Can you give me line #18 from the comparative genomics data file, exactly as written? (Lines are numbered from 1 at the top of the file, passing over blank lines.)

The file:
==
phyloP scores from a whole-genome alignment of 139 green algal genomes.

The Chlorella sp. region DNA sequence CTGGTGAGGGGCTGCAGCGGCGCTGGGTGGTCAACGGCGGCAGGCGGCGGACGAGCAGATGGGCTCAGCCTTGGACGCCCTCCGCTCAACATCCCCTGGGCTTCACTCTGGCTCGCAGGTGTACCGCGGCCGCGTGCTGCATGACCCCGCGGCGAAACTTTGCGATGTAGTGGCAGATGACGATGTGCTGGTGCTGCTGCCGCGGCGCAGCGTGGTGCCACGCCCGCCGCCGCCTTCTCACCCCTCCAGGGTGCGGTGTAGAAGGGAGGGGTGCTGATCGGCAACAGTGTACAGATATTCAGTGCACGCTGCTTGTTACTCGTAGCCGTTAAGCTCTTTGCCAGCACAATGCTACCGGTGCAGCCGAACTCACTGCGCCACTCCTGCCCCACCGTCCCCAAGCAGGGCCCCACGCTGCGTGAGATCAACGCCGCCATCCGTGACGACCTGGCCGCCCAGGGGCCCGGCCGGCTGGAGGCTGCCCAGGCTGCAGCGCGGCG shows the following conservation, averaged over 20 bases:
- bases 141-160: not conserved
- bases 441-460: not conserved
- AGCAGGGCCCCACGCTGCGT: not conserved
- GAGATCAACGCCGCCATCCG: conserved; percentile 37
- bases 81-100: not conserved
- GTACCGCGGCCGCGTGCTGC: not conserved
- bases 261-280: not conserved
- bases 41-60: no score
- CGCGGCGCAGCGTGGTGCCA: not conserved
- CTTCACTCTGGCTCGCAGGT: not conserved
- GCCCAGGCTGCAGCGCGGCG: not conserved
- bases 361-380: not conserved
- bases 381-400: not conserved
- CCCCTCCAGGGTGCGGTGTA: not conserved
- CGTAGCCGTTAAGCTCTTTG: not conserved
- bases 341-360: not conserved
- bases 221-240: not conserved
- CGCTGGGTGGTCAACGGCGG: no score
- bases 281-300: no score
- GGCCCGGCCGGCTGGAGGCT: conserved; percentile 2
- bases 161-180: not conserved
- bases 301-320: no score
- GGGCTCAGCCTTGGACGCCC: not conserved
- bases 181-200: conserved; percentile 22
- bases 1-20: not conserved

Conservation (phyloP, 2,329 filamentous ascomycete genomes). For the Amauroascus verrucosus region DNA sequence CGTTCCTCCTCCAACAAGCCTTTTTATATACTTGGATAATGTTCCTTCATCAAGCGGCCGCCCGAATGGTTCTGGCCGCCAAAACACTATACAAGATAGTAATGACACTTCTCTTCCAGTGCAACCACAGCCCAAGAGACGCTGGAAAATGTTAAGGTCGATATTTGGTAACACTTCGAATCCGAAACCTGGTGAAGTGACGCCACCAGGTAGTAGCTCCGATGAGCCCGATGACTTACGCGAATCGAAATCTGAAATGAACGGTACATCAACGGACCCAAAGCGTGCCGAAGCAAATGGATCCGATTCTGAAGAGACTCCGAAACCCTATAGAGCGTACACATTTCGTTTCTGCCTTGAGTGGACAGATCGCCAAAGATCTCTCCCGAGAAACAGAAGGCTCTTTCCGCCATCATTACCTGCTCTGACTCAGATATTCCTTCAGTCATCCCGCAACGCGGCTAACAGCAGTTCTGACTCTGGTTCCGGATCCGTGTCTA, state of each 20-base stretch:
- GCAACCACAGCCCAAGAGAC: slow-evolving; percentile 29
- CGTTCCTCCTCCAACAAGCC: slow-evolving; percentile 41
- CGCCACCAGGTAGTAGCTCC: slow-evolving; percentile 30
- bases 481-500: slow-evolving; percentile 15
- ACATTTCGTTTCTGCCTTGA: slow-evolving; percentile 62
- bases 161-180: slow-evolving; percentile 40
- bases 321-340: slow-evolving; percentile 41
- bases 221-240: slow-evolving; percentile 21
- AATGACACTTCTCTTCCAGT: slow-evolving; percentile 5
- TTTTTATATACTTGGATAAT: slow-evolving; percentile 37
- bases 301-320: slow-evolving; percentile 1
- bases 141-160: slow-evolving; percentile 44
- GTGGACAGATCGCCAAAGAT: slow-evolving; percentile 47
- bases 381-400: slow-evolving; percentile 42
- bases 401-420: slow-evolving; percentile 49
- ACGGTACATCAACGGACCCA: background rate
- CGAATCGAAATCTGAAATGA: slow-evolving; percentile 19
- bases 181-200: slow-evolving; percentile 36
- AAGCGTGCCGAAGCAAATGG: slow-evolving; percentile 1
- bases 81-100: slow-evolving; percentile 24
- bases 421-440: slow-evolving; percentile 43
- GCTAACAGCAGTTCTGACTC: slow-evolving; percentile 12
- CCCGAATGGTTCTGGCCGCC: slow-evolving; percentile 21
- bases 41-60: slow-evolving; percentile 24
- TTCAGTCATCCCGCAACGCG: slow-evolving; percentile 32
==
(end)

- bases 341-360: not conserved